Vanished London: the Pantheon

And no, the Pantheon wasn’t just in Rome, London had one! Not exactly the same, but an interesting and curious story nonetheless. Opened in January 1772 on Oxford Street, the Pantheon was a place built for Londoners to meet that could rival the Leisure Gardens in Vauxhall. His garden had a pond with small fish, flowers and fruit trees.

The main hall was a vast rotunda modeled after the Hagia Sophia in Constantinople and the Pantheon in Rome. As was fashionable in those years, the point of reference was however the ancient world. Considered at the time by many to be the most elegant recent structure in Europe, by recent we mean in 1772.

It was very successful especially among women who at that time could not venture far alone, but being a local they could walk in its gardens undisturbed. But its success did not last long and after a few years it became a theater. Even as a theater it did not have luck on its side, in fact it was almost immediately destroyed by a fire in 1792. It later became a state office, and then a covered market.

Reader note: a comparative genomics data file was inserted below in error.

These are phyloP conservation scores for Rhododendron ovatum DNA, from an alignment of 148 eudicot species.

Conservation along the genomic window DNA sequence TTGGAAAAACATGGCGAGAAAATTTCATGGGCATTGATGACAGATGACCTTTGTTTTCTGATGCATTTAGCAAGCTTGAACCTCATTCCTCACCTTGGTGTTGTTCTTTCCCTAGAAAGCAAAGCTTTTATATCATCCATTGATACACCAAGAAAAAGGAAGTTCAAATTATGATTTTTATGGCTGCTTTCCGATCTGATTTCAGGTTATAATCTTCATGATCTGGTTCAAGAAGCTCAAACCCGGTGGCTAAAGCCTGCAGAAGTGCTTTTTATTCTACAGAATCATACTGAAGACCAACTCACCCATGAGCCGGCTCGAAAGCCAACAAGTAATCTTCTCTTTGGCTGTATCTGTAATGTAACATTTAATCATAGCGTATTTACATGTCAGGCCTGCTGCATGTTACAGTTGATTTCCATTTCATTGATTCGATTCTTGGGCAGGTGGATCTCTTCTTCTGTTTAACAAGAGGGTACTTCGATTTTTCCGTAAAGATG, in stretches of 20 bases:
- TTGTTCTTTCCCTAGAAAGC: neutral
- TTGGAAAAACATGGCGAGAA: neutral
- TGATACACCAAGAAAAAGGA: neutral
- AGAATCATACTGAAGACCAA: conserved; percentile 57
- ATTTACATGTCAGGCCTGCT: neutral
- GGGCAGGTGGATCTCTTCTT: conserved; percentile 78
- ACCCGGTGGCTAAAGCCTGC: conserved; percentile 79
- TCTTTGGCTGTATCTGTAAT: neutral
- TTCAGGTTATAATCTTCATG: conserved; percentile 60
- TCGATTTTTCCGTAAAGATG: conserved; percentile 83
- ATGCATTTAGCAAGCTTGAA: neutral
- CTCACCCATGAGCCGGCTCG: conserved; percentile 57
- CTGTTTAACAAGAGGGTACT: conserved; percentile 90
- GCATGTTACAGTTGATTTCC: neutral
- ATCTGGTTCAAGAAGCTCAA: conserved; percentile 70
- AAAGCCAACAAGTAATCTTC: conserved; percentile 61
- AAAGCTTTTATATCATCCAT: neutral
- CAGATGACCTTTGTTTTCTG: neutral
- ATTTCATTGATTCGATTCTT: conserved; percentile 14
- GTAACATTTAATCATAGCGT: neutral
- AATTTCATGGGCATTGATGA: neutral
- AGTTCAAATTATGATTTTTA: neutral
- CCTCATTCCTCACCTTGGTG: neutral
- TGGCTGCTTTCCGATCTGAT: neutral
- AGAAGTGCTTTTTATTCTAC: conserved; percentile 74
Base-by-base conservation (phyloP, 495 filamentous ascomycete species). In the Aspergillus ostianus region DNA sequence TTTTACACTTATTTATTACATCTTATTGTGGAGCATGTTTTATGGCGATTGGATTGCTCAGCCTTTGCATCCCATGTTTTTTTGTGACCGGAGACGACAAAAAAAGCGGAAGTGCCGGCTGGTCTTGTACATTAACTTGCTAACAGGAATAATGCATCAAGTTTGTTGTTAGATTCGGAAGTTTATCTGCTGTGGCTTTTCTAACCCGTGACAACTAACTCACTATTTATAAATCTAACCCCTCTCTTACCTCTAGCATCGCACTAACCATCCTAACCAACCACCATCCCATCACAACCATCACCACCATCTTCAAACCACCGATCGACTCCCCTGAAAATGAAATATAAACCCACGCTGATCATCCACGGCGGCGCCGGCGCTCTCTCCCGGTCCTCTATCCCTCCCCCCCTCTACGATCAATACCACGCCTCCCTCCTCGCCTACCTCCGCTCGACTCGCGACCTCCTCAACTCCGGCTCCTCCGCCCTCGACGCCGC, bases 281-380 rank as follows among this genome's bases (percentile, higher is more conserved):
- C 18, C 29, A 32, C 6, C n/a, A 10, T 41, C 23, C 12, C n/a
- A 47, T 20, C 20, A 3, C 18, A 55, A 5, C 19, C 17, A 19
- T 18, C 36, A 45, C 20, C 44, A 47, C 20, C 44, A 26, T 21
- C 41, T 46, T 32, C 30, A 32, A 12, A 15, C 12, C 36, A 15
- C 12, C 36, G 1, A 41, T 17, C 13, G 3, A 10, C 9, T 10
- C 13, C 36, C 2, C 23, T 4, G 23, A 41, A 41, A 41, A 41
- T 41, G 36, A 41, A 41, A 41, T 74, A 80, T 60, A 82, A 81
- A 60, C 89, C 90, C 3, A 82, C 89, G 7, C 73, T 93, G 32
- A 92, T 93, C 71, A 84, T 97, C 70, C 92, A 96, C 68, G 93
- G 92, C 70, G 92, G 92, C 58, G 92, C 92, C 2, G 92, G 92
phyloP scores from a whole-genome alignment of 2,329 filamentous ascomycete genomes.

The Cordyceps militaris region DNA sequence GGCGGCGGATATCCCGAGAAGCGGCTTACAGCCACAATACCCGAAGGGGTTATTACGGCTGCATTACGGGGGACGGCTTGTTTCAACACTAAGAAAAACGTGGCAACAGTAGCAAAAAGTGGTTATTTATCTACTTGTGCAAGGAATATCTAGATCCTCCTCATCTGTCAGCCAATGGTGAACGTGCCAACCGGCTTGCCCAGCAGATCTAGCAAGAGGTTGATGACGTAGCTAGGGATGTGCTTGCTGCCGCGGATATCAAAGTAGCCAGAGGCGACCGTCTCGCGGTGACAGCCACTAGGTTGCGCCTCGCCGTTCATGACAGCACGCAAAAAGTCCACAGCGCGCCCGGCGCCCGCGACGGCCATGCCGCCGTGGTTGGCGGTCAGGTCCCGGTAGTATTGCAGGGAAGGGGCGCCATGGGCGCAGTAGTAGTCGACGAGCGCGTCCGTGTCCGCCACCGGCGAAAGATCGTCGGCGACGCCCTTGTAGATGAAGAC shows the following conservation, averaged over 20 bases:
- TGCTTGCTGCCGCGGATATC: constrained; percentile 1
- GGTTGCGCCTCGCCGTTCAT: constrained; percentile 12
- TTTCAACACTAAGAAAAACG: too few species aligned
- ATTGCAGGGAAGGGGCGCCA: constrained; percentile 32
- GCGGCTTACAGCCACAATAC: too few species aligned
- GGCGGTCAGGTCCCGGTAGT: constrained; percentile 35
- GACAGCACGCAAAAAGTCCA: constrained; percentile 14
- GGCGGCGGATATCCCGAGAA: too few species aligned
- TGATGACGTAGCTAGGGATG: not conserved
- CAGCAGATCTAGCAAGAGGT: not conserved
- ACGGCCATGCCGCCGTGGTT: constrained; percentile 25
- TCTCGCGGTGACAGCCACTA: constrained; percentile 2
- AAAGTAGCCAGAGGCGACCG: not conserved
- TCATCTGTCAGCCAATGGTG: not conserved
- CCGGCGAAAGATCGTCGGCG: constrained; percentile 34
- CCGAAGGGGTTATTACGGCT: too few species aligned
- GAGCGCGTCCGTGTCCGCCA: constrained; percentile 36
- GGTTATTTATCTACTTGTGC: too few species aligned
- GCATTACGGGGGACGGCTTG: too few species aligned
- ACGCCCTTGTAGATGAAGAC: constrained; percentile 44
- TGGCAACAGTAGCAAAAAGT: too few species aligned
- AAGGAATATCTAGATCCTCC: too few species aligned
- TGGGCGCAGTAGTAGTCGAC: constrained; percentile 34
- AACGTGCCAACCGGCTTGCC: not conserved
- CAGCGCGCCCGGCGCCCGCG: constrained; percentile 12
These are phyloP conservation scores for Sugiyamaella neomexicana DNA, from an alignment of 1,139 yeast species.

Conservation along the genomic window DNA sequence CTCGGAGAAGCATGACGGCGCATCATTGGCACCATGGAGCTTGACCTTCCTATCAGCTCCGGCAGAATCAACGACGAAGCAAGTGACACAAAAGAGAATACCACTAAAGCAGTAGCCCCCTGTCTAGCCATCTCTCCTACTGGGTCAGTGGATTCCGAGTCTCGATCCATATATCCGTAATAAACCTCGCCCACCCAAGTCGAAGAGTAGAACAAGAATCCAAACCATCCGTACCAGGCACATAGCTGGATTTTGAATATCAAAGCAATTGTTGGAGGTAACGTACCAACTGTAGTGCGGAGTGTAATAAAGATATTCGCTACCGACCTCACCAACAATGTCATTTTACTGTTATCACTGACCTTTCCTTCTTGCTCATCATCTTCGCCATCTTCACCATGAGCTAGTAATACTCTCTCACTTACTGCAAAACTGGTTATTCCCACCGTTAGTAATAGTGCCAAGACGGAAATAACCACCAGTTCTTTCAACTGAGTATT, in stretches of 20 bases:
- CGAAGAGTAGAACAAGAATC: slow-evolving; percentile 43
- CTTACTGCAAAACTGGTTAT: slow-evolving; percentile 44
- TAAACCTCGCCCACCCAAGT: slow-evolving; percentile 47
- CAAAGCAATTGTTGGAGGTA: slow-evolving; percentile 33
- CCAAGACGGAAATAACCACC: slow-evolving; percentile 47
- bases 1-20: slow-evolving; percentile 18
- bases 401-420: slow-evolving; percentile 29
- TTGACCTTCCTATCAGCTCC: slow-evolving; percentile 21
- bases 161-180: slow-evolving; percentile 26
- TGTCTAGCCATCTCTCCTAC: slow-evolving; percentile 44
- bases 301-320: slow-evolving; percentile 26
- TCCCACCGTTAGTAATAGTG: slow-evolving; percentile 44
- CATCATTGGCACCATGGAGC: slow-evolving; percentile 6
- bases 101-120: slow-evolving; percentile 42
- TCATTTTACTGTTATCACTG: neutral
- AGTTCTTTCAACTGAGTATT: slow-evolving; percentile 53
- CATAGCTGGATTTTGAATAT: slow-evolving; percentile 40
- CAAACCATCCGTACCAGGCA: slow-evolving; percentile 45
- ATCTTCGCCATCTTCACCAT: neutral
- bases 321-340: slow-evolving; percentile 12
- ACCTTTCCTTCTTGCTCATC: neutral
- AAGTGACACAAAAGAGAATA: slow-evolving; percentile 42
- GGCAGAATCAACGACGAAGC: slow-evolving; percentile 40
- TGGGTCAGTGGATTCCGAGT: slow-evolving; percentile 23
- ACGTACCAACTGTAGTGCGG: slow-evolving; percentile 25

For a short time it was the home of the UK’s National Institute for Improvement of Artifacts which despite its pompous name did not have much success. For thirty years in the mid 19th century, it was a bazaar. In 1937 the building was bought by¬† Marks and Spencer who had it demolished and built their main shop which you can still see today.

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